By Amy McIllwain
Social media has transformed the financial-services sector in several significant ways, from improving customer service to creating an entire subsection of financial-technology providers. Social media is no longer optional, it’s a necessity. But with such a high level of penetration comes a new subset of challenges; namely, how to stand out from the crowd and ensure your customers are being reached.
Hootsuite recently launched a Research Hub, pulling social media data from over 400 million social posts. Within that data, there are some interesting insights into how the industry is utilizing social media to communicate with its audience.
Twitter Is the Loudest Voice in the Room
It’s no secret that LinkedIn tends to be the preferred network for financial-services professionals, but when it comes to conversations or posting, Twitter dominates over any other social network. Over 40 percent of all social content is shared through Twitter, while only 28 percent is shared on Facebook and 18 percent on LinkedIn.
These data trends could be due to the very nature of Twitter, short and quick communication that acts as more of a conversation piece; LinkedIn posts tend to be longer in content, and if original, take more time to develop. The question remains, though, If LinkedIn is the platform of choice, why isn’t there more conversation happening on the network?
Finding the Right Day and Time
Choosing the right day and time to share content across social can be incredibly important—there’s no point in sharing content when your audience isn’t around, as it’s likely to get lost in the vast sea of content by the time your audience does eventually log in. Let’s take a look at how the industry is currently spreading content out over the week:
As you can see, there is a heavy preference for social content to be shared during the work week, as staff are around to create and post content. Weekend posts drop by practically half across all channels.
If we look at specific times, the data reflects a similar trend favoring posts occurring during general work hours:
By comparing the two charts, we can see the industry primarily posts from Monday to Friday between 9 a.m. and 4 p.m. across all platforms; but is that the right time to connect with audiences?
A summary of 20 different social studies on the matter has shown some interesting results. The best time to post on Facebook is in fact during the weekend, with much higher engagement seen during Saturday and Sunday. Twitter and LinkedIn both see optimal posting times just after work hours, around 5 p.m. to 7 p.m., which makes sense considering this is peak commuter time. Instagram also shines in the evening hours, when viewers are relaxing at home.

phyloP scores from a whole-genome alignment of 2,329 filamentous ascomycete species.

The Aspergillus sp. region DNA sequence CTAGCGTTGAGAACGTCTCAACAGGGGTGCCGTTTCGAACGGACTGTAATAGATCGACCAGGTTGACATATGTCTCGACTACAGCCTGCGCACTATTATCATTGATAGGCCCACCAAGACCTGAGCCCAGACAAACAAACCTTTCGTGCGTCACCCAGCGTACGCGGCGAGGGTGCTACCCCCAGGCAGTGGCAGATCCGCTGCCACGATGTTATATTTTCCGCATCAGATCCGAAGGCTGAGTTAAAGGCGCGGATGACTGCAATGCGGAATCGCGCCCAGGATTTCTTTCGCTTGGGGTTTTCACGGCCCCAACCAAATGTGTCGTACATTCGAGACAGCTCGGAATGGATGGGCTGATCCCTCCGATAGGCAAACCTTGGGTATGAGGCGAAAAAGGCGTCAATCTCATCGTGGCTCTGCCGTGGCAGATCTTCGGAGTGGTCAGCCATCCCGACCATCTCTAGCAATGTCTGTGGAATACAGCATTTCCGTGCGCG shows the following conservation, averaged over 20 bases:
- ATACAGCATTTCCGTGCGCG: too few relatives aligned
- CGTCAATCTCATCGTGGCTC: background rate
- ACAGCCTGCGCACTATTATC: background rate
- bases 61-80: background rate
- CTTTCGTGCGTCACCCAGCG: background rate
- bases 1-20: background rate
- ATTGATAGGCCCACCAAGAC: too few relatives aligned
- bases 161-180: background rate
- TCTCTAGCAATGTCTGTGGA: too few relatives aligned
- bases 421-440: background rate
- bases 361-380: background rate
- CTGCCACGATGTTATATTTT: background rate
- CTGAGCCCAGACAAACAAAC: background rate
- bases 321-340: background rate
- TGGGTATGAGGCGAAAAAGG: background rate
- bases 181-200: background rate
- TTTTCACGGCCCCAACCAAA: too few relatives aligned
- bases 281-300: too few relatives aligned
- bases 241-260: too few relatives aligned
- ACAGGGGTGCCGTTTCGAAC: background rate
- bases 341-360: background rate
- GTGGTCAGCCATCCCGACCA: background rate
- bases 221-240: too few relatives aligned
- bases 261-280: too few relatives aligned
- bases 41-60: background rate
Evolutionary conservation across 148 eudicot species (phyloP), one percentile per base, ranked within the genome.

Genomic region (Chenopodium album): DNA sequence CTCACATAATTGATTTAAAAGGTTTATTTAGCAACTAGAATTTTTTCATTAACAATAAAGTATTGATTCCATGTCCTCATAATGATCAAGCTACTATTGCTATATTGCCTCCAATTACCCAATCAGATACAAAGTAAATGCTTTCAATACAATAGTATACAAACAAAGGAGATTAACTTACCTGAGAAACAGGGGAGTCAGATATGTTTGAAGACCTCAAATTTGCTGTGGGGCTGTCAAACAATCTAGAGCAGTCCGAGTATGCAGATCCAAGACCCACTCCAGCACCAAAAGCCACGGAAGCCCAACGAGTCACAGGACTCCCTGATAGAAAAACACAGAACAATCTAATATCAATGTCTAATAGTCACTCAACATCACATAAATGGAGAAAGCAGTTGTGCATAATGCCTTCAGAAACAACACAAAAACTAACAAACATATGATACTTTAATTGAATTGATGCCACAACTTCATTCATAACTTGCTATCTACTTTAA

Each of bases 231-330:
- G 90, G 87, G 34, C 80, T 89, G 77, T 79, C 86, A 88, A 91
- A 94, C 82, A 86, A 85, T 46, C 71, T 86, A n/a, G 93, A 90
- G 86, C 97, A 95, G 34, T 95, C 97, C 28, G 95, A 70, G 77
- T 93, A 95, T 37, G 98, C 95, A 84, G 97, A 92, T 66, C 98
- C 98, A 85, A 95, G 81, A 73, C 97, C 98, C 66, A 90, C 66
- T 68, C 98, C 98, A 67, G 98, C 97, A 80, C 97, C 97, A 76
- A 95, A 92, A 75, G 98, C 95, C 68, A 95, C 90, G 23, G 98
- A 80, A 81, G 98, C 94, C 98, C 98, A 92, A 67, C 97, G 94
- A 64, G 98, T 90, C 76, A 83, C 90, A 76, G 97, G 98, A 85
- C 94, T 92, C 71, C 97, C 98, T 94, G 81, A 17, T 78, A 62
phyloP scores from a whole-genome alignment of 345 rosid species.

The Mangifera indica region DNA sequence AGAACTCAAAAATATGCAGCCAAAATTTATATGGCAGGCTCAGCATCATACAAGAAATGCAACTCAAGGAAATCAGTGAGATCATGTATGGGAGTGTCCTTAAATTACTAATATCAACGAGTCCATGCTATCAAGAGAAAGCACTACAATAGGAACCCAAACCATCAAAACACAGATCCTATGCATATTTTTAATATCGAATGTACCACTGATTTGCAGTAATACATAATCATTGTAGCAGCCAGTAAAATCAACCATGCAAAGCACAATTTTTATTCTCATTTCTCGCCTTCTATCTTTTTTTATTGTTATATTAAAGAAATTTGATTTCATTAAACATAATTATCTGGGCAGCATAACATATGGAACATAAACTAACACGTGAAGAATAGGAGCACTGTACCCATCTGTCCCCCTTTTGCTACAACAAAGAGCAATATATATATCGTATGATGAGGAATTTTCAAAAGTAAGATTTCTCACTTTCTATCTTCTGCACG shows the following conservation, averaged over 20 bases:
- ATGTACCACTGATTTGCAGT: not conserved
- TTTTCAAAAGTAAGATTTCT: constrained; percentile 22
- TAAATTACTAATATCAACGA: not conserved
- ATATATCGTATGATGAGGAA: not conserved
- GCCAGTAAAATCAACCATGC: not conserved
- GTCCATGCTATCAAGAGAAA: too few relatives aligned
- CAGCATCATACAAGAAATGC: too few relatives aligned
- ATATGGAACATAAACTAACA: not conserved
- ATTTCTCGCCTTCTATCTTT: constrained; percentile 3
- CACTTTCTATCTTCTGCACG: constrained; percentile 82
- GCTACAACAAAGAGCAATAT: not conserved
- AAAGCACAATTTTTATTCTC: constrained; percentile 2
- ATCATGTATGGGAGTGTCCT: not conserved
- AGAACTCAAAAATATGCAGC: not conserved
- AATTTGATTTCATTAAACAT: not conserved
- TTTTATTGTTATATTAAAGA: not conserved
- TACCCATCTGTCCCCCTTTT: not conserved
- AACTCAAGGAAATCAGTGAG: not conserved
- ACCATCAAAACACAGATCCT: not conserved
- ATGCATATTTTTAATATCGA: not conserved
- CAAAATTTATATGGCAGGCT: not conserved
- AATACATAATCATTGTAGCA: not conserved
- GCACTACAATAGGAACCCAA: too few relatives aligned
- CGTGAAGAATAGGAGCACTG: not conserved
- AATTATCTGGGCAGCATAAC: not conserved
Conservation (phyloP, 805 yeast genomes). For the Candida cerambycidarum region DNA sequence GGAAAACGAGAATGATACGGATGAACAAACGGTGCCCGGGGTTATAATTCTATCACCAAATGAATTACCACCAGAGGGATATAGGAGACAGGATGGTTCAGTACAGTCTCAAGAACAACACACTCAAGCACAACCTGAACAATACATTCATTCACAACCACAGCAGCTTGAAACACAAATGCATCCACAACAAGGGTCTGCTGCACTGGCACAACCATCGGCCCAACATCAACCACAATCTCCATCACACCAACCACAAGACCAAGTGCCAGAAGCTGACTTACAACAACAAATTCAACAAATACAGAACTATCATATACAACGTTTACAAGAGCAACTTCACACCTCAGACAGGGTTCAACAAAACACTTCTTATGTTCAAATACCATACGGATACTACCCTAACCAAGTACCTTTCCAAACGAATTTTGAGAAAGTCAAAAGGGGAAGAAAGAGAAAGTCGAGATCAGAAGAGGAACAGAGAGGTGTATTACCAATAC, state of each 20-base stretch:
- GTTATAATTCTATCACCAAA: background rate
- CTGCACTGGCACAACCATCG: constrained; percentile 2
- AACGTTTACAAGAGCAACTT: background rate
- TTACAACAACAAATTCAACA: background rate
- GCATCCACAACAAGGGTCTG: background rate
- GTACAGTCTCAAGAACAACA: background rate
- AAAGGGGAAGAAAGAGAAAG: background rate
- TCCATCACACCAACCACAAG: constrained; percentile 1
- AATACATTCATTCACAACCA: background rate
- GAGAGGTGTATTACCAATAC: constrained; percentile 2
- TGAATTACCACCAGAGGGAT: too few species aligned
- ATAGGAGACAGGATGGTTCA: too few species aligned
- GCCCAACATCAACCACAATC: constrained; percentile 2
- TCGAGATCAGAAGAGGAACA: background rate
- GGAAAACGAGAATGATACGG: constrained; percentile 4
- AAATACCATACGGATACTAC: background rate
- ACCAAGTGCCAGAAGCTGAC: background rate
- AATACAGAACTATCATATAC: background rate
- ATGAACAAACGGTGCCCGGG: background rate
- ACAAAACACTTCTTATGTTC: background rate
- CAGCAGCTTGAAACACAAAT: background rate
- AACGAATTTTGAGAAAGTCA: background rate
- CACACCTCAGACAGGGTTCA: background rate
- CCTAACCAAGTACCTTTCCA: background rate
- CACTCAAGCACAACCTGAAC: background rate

The key takeaway from these particular findings is this: try varying both the day and time of your social postings to look for the optimal time for engagement with your audience. You may find success outside of the traditional work week.
A Picture’s Worth a Thousand Words
Visual content, whether a photo or video, tends to be one of the best formats for social media no matter the platform. Engagement is higher, sharing increases, and your audience relates better to the content created; we are after all visual creatures.
In this regard, financial professionals are doing a good job of ensuring the majority of Facebook posts include some sort of photo or video asset, but Facebook accounts for less than 30 percent of all social posting in the sector. Twitter and LinkedIn see a third or less visual content shared, despite the fact that Twitter posts with a photo asset see more than a 35 percent increase in retweets or shares.
By incorporating more visual aids into social posts across all platforms, financial-services professionals can expect to see increased engagement with their audience and a stronger growth curve with their social media followers.
This snapshot of how the industry is utilizing social media can help identify strategic areas of improvement. By taking a more strategic viewpoint of not only when, but where, content is being positioned, firms have an opportunity to stand out from the competition and engage with potentially untapped audiences.
Amy McIllwain is the global industry principal of financial services at Hootsuite.